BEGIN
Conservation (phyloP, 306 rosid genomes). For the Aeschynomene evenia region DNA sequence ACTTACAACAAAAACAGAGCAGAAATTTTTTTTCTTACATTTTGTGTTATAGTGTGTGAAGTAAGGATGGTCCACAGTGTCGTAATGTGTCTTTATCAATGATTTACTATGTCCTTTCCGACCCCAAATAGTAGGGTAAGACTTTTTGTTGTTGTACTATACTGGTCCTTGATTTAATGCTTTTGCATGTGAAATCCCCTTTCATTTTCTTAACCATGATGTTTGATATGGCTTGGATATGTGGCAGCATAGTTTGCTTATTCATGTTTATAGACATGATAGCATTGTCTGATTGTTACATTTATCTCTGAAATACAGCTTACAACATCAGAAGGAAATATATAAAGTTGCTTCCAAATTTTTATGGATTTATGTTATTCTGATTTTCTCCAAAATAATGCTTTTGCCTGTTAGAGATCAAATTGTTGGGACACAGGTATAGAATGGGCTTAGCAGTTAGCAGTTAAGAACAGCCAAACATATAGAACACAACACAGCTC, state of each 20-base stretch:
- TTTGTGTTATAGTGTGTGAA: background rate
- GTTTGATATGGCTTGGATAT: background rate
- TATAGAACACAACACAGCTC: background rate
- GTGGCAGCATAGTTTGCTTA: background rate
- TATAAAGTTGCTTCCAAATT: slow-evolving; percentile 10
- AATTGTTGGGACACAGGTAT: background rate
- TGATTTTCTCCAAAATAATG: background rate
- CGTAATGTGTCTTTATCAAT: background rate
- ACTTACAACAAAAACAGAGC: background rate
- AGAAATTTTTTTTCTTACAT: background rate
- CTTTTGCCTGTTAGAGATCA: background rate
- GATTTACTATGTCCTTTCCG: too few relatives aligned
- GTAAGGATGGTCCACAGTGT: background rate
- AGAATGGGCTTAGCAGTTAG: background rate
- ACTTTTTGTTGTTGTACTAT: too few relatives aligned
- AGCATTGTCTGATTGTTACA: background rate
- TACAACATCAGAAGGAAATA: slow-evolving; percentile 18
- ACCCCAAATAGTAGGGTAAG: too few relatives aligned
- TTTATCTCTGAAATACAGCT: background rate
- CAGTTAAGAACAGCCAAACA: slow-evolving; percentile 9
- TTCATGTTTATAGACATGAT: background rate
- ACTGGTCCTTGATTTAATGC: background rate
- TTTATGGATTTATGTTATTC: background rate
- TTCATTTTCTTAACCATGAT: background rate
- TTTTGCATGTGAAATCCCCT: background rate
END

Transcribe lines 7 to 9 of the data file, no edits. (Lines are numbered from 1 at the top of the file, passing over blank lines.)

- AATTGTTGGGACACAGGTAT: background rate
- TGATTTTCTCCAAAATAATG: background rate
- CGTAATGTGTCTTTATCAAT: background rate